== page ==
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CAA, Related Rules Brought To Safeguard Rights Of Minorities From Pak, Afghanistan & B'desh, Says Fresh Plea

The apex court is scheduled to hear the pleas against the CAA and the related rules on April 9.

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CAA, Related Rules Brought To Safeguard Rights Of Minorities From Pak, Afghanistan & B'desh, Says Fresh Plea Photo: File Image
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The 2019 Citizenship (Amendment) Act (CAA) and the subsequent rules have been brought to safeguard the right to life, liberty and dignity of persecuted non-Muslim minorities from Pakistan, Afghanistan and Bangladesh, said a fresh plea filed in the Supreme Court.

While refusing to stay the operation of the Rules that would give effect to the CAA, a bench headed by Chief Justice D Y Chandrachud had on March 19 asked the Centre to respond to the applications seeking a stay on the implementation of the Citizenship (Amendment) Rules, 2024 till the apex court disposes of the pleas challenging the constitutional validity of the CAA.

Meanwhile, lawyer Ashwini Upadhyay has moved the top court with an application for making himself a party to the ongoing litigations on the CAA and its rules.

The fresh plea, filed through lawyer Ashwani Dubey, seeks dismissal of the pending PILs of various petitioners including the Indian Union Muslim League (IUML) on various grounds.

"Applicant respectfully submits that the writ petitions (of IUML and others) challenging constitutional validity of the Citizenship Amendment Act 2019 are politically motivated and none of their fundamental rights are being violated by the Act. Hence, PILs are not maintainable under Article 32 and may be dismissed to save the precious time of the Court," Upadhyay said in his plea.

"Ever since the CAA came into effect, protesters have sought to intimidate the country by burning trains and buses, pelting stones and attacking police. The propaganda machine on social media has been coordinating to create an image of a nation in flames," it said.

It claimed the truth was, however, totally different.

The anger is "just because a tiny bit of justice was given to minorities of Afghanistan, Pakistan and Bangladesh. This can only be called ‘protests of entitlement’ and definitely not guaranteed under Article 19 (freedom of speech and expression) of the Constitution," it said.

It asserted there was "no religious discrimination" in the law which only makes sure that the commitment made to the persecuted non-Muslim minorities during partition is fulfilled.

"Article 2 of the Constitution of Afghanistan states that Islam is the religion of the country. There are similar provisions in Constitutions of Pakistan and Bangladesh as well..," it said.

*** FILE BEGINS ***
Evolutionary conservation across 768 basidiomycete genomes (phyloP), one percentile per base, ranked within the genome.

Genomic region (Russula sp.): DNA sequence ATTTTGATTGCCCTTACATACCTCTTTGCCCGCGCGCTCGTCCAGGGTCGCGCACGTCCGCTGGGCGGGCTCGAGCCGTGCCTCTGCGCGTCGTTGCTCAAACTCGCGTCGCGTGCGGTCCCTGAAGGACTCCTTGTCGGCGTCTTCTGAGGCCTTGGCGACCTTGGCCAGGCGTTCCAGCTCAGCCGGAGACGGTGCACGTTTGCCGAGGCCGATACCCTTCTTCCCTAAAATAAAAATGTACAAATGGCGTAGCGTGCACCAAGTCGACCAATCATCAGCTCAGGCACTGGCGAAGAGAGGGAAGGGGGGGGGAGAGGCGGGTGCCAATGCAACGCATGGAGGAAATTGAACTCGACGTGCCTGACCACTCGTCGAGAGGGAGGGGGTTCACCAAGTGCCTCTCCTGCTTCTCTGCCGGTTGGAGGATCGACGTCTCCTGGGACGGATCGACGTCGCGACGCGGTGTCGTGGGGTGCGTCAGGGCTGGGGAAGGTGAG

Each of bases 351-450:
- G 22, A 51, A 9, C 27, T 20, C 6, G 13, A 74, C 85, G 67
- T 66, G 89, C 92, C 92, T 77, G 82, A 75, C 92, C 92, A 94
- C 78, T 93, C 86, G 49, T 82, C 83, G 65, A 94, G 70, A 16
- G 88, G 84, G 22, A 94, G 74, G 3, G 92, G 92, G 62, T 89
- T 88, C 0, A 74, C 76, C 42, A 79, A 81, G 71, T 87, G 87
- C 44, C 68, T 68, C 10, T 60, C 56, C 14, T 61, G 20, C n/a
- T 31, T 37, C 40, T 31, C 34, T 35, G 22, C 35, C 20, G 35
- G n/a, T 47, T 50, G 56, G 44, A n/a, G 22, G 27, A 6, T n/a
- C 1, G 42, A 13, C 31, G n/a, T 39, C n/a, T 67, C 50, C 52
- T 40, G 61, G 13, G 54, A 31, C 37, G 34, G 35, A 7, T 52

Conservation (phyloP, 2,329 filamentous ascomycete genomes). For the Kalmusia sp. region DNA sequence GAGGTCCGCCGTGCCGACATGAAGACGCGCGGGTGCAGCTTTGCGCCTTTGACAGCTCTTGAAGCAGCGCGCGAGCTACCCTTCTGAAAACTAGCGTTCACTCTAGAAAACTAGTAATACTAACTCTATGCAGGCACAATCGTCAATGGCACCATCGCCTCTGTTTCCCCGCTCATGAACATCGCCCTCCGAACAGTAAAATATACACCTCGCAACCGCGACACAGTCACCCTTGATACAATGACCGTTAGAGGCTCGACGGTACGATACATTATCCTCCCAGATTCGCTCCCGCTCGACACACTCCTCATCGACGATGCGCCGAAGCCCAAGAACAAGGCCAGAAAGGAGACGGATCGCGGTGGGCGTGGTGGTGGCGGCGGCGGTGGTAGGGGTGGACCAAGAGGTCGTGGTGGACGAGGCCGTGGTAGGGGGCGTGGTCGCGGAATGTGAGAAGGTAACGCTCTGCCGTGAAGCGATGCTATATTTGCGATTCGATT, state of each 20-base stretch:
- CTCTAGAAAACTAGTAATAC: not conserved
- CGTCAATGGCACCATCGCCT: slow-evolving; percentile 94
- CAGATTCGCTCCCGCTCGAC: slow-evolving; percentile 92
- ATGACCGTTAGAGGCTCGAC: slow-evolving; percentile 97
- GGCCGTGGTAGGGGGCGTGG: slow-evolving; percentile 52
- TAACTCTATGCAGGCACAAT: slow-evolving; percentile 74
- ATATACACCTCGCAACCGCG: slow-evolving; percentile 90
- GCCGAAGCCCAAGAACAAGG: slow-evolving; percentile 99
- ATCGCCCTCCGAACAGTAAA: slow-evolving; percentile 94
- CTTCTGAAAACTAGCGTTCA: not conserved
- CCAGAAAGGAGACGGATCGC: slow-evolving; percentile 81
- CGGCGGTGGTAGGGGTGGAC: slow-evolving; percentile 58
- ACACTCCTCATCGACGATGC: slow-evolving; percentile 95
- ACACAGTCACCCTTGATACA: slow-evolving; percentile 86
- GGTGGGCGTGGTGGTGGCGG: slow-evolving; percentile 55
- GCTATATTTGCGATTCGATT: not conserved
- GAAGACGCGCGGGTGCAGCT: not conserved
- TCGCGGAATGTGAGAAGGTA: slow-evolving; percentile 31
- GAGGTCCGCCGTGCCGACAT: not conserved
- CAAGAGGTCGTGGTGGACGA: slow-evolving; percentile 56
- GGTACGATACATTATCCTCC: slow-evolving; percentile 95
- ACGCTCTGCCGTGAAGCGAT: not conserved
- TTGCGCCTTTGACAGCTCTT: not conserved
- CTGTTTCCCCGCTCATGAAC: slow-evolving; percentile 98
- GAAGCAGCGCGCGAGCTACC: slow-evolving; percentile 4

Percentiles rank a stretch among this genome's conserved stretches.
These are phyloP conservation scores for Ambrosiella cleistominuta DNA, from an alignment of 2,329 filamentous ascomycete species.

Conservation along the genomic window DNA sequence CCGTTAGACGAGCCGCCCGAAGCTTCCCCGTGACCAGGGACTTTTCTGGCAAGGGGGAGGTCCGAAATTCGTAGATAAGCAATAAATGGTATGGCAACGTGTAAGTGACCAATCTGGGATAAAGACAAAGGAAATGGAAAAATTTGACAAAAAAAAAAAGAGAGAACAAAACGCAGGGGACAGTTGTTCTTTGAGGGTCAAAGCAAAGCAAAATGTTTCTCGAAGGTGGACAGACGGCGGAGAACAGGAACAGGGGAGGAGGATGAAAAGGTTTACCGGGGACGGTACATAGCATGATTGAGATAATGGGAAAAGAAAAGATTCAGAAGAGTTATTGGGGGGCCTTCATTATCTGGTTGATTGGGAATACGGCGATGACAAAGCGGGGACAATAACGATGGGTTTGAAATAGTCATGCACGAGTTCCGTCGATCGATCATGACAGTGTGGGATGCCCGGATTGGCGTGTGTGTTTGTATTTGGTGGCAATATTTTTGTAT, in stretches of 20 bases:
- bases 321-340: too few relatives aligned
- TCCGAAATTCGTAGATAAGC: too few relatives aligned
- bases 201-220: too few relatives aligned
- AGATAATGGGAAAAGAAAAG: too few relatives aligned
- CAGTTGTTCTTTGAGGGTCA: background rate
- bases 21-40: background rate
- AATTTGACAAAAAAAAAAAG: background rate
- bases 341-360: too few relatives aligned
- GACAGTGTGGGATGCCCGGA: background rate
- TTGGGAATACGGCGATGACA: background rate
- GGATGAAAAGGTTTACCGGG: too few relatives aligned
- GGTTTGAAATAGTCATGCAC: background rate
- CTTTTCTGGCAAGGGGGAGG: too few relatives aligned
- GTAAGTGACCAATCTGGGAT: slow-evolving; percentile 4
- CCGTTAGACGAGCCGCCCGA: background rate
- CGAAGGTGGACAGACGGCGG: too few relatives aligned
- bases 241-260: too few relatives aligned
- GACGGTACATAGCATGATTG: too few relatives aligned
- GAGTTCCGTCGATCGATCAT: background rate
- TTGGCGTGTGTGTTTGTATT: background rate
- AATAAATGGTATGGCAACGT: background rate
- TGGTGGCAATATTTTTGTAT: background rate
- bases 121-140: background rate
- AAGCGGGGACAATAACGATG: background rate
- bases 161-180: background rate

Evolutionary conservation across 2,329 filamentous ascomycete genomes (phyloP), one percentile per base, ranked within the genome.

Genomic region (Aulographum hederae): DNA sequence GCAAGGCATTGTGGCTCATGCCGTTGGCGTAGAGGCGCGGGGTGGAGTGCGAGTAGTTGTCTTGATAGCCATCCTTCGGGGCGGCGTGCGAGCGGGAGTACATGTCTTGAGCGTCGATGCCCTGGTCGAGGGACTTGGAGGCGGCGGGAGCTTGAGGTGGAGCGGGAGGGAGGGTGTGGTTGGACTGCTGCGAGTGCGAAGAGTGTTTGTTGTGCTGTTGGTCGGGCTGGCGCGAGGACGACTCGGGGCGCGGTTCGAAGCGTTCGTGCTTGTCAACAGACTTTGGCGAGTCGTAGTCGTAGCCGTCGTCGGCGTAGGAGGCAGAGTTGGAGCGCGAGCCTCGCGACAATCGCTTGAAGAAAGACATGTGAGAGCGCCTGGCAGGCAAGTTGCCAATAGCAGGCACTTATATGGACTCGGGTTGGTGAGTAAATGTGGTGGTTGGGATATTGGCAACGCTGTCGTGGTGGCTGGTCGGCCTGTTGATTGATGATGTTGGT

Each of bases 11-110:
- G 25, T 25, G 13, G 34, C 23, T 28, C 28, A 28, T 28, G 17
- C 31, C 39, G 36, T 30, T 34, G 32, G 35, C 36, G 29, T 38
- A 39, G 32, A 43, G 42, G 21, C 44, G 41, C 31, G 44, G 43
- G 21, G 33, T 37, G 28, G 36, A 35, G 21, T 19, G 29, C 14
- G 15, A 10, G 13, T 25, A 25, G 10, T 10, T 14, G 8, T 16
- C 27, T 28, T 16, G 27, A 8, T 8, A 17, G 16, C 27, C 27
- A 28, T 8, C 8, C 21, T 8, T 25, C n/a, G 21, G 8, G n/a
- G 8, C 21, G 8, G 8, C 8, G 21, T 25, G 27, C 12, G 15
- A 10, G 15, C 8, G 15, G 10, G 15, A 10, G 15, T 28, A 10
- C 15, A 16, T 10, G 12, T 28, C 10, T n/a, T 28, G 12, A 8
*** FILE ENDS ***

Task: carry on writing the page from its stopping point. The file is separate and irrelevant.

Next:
It said the CAA is not taking away any rights of Indian Muslims, contrary to the propaganda being peddled.

"Ground of religious persecution of Muslims is out of question, because all three countries have Muslims as Majority. The Act will only bring justice to the people who have been waiting for it for 70 years. It is not targeting anyone and will do no injustice," it said.

India can’t open its boundaries for everyone and it is the duty of the government to protect its border, stop intruders, and distinguish between refugees and intruders, it said.

The apex court is scheduled to hear the pleas against the CAA and the related rules on April 9.

The Centre had on March 11 paved the way for the implementation of the Citizenship (Amendment) Act, 2019, with the notification of the relevant rules, four years after the contentious law was passed by Parliament to fast-track Indian citizenship for undocumented non-Muslim migrants from Pakistan, Bangladesh and Afghanistan who came to India before December 31, 2014.

With the unveiling of the rules on March 11, days ahead of the announcement of the Lok Sabha elections, the Modi government kicked off the process of granting Indian citizenship to persecuted non-Muslim migrants -- Hindus, Sikhs, Jains, Buddhists, Parsis and Christians --  from the three countries.

The rules came into force with immediate effect, according to a gazette notification.

The hugely contentious law had sparked protests in various parts of the country in the late 2019 and early 2020 over alleged discriminatory provisions.

While refusing to stay the operation of the law, the apex court had on December 18, 2019 issued notices to the Centre on the pleas challenging the validity of the CAA.

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